Maeda Mini Crawler Saves the Day for Rooftop A/C Project

Photo courtesy of ALL Crane
A Maeda mini crawler crane was placed on top of a building to put an air handling unit in place.

Wed June 26, 2024
ALL Crane

Even in the crane business, where long booms and massive capacities are often coveted, bigger isn't always better. That's how a tiny crane that folds down to a mere 30 in. across ended up the hero of a rooftop utility project.

Typically, air handling units are lifted atop tall buildings by big cranes with long reach. The crane sets up on the street below and reaches up and over the building. But in this case, there was an obstruction, and it wasn't going anywhere: two elevated pedestrian bridges running between the target building and a neighbor.

"It was theoretically possible to thread the boom between the walkways, but we would have no way to assemble a longer boom/jib combination," said Brian Meek, equipment specialist for ALL Erection & Crane Rental, a member of the ALL Family of Companies. "And due to roadwork on another street bordering the building, this was the only location where we could set a crane if we hoped to lift and set the unit from the street. We knew we needed a different strategy."

Instead, the team at ALL came up with a novel solution. Why not lift a Maeda mini crawler crane on top of the building and let it put the air handling unit in place? Performing the lift with a crane positioned on the actual roof of the building removed the pedestrian walkways as a factor.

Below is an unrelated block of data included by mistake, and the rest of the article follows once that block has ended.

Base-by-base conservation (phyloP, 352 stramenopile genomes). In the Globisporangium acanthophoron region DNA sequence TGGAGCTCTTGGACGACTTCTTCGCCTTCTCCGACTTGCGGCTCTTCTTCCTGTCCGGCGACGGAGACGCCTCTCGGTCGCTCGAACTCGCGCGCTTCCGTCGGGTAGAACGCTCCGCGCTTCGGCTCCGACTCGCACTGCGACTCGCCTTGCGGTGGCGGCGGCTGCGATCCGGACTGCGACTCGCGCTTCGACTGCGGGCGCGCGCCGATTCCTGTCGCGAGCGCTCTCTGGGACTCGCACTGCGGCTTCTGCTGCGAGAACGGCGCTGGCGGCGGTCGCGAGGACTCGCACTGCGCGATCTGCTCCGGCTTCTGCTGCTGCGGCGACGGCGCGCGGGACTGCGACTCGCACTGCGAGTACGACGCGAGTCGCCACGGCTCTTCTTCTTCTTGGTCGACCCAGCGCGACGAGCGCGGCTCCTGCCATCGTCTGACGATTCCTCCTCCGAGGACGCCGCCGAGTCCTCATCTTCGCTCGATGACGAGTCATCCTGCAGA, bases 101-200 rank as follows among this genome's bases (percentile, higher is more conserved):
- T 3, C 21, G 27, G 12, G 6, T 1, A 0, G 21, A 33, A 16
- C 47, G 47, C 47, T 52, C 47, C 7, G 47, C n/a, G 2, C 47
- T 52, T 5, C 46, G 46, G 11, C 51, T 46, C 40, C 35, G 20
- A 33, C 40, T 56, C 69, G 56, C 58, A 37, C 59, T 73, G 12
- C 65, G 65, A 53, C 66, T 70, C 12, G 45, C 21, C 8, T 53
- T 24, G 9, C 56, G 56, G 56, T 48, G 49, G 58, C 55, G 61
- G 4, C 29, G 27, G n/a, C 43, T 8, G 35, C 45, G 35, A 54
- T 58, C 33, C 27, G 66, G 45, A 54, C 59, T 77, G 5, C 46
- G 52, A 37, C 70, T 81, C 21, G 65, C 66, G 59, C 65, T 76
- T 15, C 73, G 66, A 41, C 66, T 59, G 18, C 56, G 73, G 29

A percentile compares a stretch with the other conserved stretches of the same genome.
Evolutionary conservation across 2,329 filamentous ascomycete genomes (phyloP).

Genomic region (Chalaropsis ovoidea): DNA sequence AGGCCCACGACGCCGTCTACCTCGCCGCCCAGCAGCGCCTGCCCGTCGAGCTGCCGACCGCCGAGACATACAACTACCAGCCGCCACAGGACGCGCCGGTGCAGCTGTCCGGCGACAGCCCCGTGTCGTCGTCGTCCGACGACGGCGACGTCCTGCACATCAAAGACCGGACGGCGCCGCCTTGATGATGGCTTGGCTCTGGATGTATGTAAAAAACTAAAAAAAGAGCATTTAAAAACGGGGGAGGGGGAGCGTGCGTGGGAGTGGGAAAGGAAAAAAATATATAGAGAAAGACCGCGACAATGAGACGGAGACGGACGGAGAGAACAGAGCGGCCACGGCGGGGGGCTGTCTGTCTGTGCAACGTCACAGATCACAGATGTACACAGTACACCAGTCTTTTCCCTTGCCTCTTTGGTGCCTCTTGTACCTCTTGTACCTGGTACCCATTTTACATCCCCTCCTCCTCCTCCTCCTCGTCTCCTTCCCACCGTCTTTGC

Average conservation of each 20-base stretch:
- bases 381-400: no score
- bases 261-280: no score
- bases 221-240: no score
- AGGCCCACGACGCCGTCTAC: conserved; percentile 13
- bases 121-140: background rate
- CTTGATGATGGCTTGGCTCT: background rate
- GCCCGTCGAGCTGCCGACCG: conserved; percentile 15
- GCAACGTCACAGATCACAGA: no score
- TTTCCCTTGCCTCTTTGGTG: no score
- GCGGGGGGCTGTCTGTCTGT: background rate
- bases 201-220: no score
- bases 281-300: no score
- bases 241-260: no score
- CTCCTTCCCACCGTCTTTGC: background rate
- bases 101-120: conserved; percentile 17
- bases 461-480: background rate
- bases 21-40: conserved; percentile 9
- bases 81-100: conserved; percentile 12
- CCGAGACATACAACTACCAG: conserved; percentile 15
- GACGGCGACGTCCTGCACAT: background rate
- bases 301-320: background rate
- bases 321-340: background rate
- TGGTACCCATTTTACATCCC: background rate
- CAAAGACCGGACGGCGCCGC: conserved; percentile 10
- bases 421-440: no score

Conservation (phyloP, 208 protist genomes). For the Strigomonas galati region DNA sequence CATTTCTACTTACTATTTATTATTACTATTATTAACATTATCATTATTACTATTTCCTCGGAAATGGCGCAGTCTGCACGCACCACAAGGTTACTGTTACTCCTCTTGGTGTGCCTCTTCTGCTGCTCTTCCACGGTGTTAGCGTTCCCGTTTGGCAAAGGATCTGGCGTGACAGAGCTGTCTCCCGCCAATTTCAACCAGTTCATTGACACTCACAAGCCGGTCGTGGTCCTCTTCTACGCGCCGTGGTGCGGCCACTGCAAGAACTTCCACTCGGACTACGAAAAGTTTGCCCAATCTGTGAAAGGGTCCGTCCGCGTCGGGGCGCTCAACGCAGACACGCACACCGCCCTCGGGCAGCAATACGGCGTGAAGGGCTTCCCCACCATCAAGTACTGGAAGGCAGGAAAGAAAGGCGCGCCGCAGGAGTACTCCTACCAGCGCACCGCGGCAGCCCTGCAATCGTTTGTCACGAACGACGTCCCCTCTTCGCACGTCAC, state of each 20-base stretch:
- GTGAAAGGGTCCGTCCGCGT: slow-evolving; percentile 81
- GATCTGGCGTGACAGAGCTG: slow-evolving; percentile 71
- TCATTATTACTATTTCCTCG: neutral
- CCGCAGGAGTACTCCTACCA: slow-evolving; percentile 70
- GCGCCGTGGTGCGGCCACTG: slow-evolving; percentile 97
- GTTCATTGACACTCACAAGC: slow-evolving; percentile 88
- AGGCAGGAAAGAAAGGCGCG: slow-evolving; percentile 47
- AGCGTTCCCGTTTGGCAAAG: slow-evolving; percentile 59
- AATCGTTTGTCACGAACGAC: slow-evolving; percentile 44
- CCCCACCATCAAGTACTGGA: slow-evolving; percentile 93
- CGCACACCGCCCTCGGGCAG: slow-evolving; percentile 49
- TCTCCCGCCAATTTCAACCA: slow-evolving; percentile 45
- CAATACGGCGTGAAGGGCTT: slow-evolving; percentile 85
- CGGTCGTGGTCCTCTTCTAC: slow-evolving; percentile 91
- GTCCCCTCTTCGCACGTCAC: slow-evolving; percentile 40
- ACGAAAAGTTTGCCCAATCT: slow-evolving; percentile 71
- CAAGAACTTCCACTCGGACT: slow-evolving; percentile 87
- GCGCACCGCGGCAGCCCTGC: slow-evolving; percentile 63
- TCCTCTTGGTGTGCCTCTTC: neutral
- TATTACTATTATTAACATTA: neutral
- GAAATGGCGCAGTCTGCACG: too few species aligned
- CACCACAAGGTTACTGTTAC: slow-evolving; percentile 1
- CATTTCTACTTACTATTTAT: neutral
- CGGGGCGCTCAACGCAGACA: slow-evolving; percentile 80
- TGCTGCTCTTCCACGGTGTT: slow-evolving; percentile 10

Doing so also allowed the larger crane to set up well away from the pedestrian bridges when it set the Maeda. The Maeda could then be maneuvered to the appropriate spot on the roof, pick the unit, and set it. Using its external controls, ALL's operator could walk the Maeda in place to pick up the unit.

The Maeda MC285 packs a punch into its small frame, with a boom that extends to 28 ft. and a 3-ton capacity. The air handling unit was just 800 lbs. — well within range.

Despite their small size, these crawlers are visually striking because their outriggers unfold and arc away from the body of the crane like legs. Those leg-like outriggers came in handy on the roof because they were able to straddle some piping as the Maeda worked directly atop some roof protection that had been laid down.

Also, because the Maeda MC285 is battery-powered, there were no emissions generated. This was ideal for working near air venting, as would be expected when setting a heating and cooling unit.

ALL also provided the Liebherr LTM 1450 all terrain crane to set the Maeda on the roof. It was configured with 190 ft. of main boom and 126 ft. of luffing jib to lift the Maeda up and out 200 ft. for placement.

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